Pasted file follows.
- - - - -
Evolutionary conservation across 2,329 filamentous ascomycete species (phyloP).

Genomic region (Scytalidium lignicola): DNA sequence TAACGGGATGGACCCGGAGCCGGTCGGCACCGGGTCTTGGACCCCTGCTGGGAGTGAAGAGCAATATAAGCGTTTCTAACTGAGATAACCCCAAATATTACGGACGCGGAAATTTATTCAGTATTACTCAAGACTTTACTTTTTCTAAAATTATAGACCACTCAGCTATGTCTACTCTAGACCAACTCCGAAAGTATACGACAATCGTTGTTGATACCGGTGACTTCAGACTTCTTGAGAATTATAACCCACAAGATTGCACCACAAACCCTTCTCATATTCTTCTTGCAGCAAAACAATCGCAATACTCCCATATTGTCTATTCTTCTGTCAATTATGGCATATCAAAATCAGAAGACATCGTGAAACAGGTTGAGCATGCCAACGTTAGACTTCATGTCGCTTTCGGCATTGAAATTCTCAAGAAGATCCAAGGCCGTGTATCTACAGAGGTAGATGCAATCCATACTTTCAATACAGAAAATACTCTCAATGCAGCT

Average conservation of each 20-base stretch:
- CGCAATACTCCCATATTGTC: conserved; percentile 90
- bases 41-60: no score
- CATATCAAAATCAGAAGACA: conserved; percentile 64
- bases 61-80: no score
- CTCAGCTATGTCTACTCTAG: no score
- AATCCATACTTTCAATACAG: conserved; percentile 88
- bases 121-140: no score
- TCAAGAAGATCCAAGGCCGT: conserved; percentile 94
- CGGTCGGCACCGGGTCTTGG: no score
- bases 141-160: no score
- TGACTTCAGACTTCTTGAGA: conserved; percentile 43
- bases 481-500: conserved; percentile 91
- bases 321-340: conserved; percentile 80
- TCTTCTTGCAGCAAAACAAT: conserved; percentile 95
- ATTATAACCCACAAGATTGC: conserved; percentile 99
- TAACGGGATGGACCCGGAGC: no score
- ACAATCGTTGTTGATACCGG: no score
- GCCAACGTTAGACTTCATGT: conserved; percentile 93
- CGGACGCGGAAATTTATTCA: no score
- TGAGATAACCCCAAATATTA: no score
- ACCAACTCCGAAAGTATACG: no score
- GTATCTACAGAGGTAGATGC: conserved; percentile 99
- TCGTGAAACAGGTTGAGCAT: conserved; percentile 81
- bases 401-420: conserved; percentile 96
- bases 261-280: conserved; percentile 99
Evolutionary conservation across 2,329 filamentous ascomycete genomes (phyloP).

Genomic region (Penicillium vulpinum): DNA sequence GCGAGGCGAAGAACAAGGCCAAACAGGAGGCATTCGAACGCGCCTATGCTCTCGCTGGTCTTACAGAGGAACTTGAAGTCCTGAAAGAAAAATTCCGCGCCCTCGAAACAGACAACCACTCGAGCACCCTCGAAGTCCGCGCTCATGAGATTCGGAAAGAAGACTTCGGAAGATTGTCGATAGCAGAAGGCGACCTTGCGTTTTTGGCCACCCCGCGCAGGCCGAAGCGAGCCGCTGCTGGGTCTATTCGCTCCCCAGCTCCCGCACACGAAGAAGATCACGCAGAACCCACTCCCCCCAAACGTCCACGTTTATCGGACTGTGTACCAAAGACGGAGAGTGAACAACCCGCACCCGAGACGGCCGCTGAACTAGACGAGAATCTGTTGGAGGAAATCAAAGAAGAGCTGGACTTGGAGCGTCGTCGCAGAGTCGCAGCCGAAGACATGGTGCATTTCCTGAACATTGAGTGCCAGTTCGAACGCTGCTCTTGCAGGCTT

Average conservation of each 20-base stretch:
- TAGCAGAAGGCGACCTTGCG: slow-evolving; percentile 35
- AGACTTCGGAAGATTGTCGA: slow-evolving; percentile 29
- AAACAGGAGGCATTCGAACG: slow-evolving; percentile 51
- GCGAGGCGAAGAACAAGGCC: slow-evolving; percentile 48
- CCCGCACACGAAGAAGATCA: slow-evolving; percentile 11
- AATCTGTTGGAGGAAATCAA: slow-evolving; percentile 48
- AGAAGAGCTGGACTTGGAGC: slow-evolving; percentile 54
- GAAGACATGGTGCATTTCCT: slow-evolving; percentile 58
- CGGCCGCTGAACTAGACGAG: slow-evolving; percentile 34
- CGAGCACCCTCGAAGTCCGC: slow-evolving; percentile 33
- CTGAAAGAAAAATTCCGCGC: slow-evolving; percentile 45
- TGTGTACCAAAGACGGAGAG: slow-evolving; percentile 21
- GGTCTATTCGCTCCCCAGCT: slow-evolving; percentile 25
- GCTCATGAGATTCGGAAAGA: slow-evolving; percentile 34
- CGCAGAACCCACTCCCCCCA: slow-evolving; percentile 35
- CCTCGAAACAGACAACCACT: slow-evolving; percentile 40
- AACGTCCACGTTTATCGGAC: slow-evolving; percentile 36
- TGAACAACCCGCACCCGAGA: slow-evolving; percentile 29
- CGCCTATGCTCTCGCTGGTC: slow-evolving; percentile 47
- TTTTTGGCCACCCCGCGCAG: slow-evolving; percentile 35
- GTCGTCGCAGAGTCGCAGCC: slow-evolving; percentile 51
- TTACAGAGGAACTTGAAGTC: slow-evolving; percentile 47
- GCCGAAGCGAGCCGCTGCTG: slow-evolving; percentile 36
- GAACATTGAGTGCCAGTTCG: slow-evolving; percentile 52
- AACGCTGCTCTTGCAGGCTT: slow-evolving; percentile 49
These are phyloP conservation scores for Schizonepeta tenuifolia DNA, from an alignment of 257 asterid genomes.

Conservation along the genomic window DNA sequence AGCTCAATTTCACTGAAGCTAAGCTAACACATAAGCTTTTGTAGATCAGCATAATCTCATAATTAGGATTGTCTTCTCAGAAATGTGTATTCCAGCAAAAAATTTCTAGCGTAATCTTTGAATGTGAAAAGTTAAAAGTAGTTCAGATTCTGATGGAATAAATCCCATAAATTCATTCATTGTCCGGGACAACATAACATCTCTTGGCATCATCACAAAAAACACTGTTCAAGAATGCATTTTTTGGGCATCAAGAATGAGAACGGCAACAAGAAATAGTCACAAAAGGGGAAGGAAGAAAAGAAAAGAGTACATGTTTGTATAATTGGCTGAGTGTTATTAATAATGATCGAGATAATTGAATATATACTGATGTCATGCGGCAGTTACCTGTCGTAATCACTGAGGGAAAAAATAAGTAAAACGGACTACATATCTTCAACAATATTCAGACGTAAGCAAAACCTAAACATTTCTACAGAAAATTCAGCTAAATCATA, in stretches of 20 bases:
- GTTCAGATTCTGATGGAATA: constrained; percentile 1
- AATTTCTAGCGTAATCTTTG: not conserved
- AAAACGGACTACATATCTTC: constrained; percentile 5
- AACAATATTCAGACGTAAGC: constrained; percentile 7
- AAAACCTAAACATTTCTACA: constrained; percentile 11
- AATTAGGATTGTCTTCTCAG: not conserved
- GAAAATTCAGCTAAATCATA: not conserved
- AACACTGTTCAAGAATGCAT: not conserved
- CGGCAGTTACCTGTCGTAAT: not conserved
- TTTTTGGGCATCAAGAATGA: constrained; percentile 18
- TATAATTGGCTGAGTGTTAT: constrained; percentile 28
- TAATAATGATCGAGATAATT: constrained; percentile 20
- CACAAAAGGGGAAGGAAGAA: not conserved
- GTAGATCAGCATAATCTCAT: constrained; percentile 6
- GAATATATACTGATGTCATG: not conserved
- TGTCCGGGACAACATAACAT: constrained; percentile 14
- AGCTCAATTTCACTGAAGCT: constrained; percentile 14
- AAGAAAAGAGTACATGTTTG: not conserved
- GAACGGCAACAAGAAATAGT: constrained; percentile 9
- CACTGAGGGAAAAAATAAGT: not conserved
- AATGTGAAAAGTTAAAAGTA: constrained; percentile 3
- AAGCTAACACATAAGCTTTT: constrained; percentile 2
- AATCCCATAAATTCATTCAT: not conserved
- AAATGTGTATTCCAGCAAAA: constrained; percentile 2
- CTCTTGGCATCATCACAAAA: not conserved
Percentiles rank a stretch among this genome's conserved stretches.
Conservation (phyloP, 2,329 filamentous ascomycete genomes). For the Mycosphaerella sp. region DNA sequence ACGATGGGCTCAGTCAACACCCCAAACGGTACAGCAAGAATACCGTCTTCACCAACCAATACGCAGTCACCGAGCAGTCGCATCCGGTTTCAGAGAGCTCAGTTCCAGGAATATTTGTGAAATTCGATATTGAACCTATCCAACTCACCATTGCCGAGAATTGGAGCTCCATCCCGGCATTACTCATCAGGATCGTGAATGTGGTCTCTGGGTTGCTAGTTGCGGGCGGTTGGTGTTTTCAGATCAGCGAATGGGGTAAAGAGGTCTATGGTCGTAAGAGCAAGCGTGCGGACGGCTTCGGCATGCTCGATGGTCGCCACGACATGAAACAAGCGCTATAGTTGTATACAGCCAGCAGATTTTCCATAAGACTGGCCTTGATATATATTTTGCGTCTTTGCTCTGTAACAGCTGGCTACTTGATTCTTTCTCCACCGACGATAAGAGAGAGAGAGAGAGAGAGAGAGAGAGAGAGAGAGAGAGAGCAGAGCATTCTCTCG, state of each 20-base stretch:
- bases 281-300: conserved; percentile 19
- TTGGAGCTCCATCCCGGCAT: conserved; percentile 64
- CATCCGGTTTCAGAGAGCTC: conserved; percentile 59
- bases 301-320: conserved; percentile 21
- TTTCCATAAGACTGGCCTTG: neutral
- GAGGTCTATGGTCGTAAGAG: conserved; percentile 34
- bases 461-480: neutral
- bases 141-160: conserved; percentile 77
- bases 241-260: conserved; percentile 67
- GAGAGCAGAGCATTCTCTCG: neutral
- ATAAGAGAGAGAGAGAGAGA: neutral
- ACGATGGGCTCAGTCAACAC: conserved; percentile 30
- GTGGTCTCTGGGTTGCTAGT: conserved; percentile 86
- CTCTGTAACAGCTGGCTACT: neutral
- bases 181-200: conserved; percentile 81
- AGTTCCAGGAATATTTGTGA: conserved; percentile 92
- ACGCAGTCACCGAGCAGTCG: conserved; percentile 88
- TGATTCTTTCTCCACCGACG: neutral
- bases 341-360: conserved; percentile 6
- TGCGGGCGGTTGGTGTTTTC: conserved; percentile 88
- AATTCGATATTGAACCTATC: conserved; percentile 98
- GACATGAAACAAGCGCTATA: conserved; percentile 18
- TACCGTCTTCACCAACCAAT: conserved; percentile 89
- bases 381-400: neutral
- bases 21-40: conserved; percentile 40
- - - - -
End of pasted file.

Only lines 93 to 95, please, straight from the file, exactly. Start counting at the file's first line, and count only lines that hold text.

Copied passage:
- bases 141-160: conserved; percentile 77
- bases 241-260: conserved; percentile 67
- GAGAGCAGAGCATTCTCTCG: neutral